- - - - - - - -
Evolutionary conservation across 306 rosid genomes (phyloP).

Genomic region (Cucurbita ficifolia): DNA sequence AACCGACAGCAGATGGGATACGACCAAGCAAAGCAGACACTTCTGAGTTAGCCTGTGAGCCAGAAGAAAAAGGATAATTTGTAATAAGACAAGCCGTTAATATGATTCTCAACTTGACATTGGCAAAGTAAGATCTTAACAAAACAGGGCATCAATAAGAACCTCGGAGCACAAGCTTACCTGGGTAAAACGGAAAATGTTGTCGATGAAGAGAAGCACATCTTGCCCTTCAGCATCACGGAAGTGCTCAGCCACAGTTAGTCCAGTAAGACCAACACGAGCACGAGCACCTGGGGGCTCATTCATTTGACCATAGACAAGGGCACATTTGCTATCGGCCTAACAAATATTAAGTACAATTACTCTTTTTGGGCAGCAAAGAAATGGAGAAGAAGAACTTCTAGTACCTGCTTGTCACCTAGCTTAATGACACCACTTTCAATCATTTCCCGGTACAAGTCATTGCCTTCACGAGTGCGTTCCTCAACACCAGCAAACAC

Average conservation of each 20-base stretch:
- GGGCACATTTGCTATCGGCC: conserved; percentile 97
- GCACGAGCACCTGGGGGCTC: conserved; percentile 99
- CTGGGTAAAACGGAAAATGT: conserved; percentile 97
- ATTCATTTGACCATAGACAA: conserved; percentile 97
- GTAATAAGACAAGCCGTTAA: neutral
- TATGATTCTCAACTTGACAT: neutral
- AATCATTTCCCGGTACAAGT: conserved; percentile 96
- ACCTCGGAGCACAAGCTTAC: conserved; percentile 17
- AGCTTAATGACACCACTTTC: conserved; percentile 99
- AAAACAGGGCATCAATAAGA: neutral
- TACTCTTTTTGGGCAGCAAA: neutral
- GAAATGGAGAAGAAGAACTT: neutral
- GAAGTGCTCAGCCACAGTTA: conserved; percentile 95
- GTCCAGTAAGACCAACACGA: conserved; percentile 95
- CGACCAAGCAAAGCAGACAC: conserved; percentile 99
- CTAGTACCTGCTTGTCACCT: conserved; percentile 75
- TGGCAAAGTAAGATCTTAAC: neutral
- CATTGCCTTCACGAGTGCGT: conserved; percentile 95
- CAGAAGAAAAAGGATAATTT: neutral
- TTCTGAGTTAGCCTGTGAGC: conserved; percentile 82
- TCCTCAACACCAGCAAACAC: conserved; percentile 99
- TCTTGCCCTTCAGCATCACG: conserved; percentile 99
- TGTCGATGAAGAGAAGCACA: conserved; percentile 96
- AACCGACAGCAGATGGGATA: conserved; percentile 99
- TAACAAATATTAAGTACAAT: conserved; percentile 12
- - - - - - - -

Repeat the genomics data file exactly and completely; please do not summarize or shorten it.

Evolutionary conservation across 306 rosid genomes (phyloP).

Genomic region (Cucurbita ficifolia): DNA sequence AACCGACAGCAGATGGGATACGACCAAGCAAAGCAGACACTTCTGAGTTAGCCTGTGAGCCAGAAGAAAAAGGATAATTTGTAATAAGACAAGCCGTTAATATGATTCTCAACTTGACATTGGCAAAGTAAGATCTTAACAAAACAGGGCATCAATAAGAACCTCGGAGCACAAGCTTACCTGGGTAAAACGGAAAATGTTGTCGATGAAGAGAAGCACATCTTGCCCTTCAGCATCACGGAAGTGCTCAGCCACAGTTAGTCCAGTAAGACCAACACGAGCACGAGCACCTGGGGGCTCATTCATTTGACCATAGACAAGGGCACATTTGCTATCGGCCTAACAAATATTAAGTACAATTACTCTTTTTGGGCAGCAAAGAAATGGAGAAGAAGAACTTCTAGTACCTGCTTGTCACCTAGCTTAATGACACCACTTTCAATCATTTCCCGGTACAAGTCATTGCCTTCACGAGTGCGTTCCTCAACACCAGCAAACAC

Average conservation of each 20-base stretch:
- GGGCACATTTGCTATCGGCC: conserved; percentile 97
- GCACGAGCACCTGGGGGCTC: conserved; percentile 99
- CTGGGTAAAACGGAAAATGT: conserved; percentile 97
- ATTCATTTGACCATAGACAA: conserved; percentile 97
- GTAATAAGACAAGCCGTTAA: neutral
- TATGATTCTCAACTTGACAT: neutral
- AATCATTTCCCGGTACAAGT: conserved; percentile 96
- ACCTCGGAGCACAAGCTTAC: conserved; percentile 17
- AGCTTAATGACACCACTTTC: conserved; percentile 99
- AAAACAGGGCATCAATAAGA: neutral
- TACTCTTTTTGGGCAGCAAA: neutral
- GAAATGGAGAAGAAGAACTT: neutral
- GAAGTGCTCAGCCACAGTTA: conserved; percentile 95
- GTCCAGTAAGACCAACACGA: conserved; percentile 95
- CGACCAAGCAAAGCAGACAC: conserved; percentile 99
- CTAGTACCTGCTTGTCACCT: conserved; percentile 75
- TGGCAAAGTAAGATCTTAAC: neutral
- CATTGCCTTCACGAGTGCGT: conserved; percentile 95
- CAGAAGAAAAAGGATAATTT: neutral
- TTCTGAGTTAGCCTGTGAGC: conserved; percentile 82
- TCCTCAACACCAGCAAACAC: conserved; percentile 99
- TCTTGCCCTTCAGCATCACG: conserved; percentile 99
- TGTCGATGAAGAGAAGCACA: conserved; percentile 96
- AACCGACAGCAGATGGGATA: conserved; percentile 99
- TAACAAATATTAAGTACAAT: conserved; percentile 12